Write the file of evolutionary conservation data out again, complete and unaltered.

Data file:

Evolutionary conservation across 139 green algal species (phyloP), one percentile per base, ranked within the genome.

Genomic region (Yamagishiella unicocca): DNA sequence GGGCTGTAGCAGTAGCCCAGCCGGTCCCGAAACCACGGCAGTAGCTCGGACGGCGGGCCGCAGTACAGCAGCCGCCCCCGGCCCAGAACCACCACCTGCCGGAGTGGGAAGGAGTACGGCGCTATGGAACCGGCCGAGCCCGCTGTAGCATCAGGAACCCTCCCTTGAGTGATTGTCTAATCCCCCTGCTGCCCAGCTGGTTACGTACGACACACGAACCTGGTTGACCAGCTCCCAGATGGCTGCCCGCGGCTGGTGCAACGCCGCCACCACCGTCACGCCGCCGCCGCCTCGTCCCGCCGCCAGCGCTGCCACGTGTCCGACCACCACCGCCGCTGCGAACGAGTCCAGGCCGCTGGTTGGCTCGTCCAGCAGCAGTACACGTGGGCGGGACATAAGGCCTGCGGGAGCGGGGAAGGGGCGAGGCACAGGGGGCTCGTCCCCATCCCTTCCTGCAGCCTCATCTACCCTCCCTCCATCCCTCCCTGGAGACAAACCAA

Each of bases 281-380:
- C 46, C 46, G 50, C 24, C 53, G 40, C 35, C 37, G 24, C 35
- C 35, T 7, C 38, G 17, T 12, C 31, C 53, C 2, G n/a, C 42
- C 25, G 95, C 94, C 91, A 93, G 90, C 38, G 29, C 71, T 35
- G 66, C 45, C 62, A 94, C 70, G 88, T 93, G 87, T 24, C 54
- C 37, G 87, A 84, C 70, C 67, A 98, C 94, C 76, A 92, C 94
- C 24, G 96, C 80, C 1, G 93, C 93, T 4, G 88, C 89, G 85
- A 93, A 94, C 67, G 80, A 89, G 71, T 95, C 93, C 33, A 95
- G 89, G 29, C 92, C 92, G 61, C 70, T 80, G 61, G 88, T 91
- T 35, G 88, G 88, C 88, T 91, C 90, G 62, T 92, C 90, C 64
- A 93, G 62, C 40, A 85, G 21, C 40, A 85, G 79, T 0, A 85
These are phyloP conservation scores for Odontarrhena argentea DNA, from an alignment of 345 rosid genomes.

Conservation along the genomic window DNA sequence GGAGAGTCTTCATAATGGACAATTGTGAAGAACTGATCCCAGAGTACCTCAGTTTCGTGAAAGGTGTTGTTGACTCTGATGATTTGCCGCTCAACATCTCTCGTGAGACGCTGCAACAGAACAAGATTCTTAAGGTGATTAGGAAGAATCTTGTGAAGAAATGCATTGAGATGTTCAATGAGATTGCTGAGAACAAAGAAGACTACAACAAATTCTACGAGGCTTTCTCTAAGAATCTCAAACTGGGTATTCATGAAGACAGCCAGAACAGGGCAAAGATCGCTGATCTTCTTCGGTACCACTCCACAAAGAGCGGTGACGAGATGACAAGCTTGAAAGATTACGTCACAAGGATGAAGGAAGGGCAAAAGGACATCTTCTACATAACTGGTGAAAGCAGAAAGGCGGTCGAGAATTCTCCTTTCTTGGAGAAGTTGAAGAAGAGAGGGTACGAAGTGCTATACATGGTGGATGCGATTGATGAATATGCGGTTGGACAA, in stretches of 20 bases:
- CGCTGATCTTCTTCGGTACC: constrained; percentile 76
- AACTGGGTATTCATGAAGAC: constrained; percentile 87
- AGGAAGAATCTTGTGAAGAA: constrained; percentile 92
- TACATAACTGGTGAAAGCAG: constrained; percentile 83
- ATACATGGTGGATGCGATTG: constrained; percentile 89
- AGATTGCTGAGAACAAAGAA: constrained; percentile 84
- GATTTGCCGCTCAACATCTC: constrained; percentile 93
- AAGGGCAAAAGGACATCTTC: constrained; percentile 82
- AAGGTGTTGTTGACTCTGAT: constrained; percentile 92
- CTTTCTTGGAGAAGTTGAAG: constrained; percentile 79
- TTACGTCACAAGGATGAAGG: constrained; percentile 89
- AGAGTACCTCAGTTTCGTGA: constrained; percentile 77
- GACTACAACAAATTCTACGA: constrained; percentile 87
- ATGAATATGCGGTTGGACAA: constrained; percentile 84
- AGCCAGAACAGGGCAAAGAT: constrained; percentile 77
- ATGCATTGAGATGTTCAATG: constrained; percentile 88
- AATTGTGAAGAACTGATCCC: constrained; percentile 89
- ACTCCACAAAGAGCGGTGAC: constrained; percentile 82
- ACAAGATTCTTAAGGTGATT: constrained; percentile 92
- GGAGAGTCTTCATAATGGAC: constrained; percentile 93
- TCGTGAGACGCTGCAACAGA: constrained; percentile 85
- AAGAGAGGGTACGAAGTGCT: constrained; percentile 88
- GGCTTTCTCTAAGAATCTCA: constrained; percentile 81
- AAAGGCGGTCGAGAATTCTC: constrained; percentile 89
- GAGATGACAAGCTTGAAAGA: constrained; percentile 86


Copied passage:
Evolutionary conservation across 139 green algal species (phyloP), one percentile per base, ranked within the genome.

Genomic region (Yamagishiella unicocca): DNA sequence GGGCTGTAGCAGTAGCCCAGCCGGTCCCGAAACCACGGCAGTAGCTCGGACGGCGGGCCGCAGTACAGCAGCCGCCCCCGGCCCAGAACCACCACCTGCCGGAGTGGGAAGGAGTACGGCGCTATGGAACCGGCCGAGCCCGCTGTAGCATCAGGAACCCTCCCTTGAGTGATTGTCTAATCCCCCTGCTGCCCAGCTGGTTACGTACGACACACGAACCTGGTTGACCAGCTCCCAGATGGCTGCCCGCGGCTGGTGCAACGCCGCCACCACCGTCACGCCGCCGCCGCCTCGTCCCGCCGCCAGCGCTGCCACGTGTCCGACCACCACCGCCGCTGCGAACGAGTCCAGGCCGCTGGTTGGCTCGTCCAGCAGCAGTACACGTGGGCGGGACATAAGGCCTGCGGGAGCGGGGAAGGGGCGAGGCACAGGGGGCTCGTCCCCATCCCTTCCTGCAGCCTCATCTACCCTCCCTCCATCCCTCCCTGGAGACAAACCAA

Each of bases 281-380:
- C 46, C 46, G 50, C 24, C 53, G 40, C 35, C 37, G 24, C 35
- C 35, T 7, C 38, G 17, T 12, C 31, C 53, C 2, G n/a, C 42
- C 25, G 95, C 94, C 91, A 93, G 90, C 38, G 29, C 71, T 35
- G 66, C 45, C 62, A 94, C 70, G 88, T 93, G 87, T 24, C 54
- C 37, G 87, A 84, C 70, C 67, A 98, C 94, C 76, A 92, C 94
- C 24, G 96, C 80, C 1, G 93, C 93, T 4, G 88, C 89, G 85
- A 93, A 94, C 67, G 80, A 89, G 71, T 95, C 93, C 33, A 95
- G 89, G 29, C 92, C 92, G 61, C 70, T 80, G 61, G 88, T 91
- T 35, G 88, G 88, C 88, T 91, C 90, G 62, T 92, C 90, C 64
- A 93, G 62, C 40, A 85, G 21, C 40, A 85, G 79, T 0, A 85
These are phyloP conservation scores for Odontarrhena argentea DNA, from an alignment of 345 rosid genomes.

Conservation along the genomic window DNA sequence GGAGAGTCTTCATAATGGACAATTGTGAAGAACTGATCCCAGAGTACCTCAGTTTCGTGAAAGGTGTTGTTGACTCTGATGATTTGCCGCTCAACATCTCTCGTGAGACGCTGCAACAGAACAAGATTCTTAAGGTGATTAGGAAGAATCTTGTGAAGAAATGCATTGAGATGTTCAATGAGATTGCTGAGAACAAAGAAGACTACAACAAATTCTACGAGGCTTTCTCTAAGAATCTCAAACTGGGTATTCATGAAGACAGCCAGAACAGGGCAAAGATCGCTGATCTTCTTCGGTACCACTCCACAAAGAGCGGTGACGAGATGACAAGCTTGAAAGATTACGTCACAAGGATGAAGGAAGGGCAAAAGGACATCTTCTACATAACTGGTGAAAGCAGAAAGGCGGTCGAGAATTCTCCTTTCTTGGAGAAGTTGAAGAAGAGAGGGTACGAAGTGCTATACATGGTGGATGCGATTGATGAATATGCGGTTGGACAA, in stretches of 20 bases:
- CGCTGATCTTCTTCGGTACC: constrained; percentile 76
- AACTGGGTATTCATGAAGAC: constrained; percentile 87
- AGGAAGAATCTTGTGAAGAA: constrained; percentile 92
- TACATAACTGGTGAAAGCAG: constrained; percentile 83
- ATACATGGTGGATGCGATTG: constrained; percentile 89
- AGATTGCTGAGAACAAAGAA: constrained; percentile 84
- GATTTGCCGCTCAACATCTC: constrained; percentile 93
- AAGGGCAAAAGGACATCTTC: constrained; percentile 82
- AAGGTGTTGTTGACTCTGAT: constrained; percentile 92
- CTTTCTTGGAGAAGTTGAAG: constrained; percentile 79
- TTACGTCACAAGGATGAAGG: constrained; percentile 89
- AGAGTACCTCAGTTTCGTGA: constrained; percentile 77
- GACTACAACAAATTCTACGA: constrained; percentile 87
- ATGAATATGCGGTTGGACAA: constrained; percentile 84
- AGCCAGAACAGGGCAAAGAT: constrained; percentile 77
- ATGCATTGAGATGTTCAATG: constrained; percentile 88
- AATTGTGAAGAACTGATCCC: constrained; percentile 89
- ACTCCACAAAGAGCGGTGAC: constrained; percentile 82
- ACAAGATTCTTAAGGTGATT: constrained; percentile 92
- GGAGAGTCTTCATAATGGAC: constrained; percentile 93
- TCGTGAGACGCTGCAACAGA: constrained; percentile 85
- AAGAGAGGGTACGAAGTGCT: constrained; percentile 88
- GGCTTTCTCTAAGAATCTCA: constrained; percentile 81
- AAAGGCGGTCGAGAATTCTC: constrained; percentile 89
- GAGATGACAAGCTTGAAAGA: constrained; percentile 86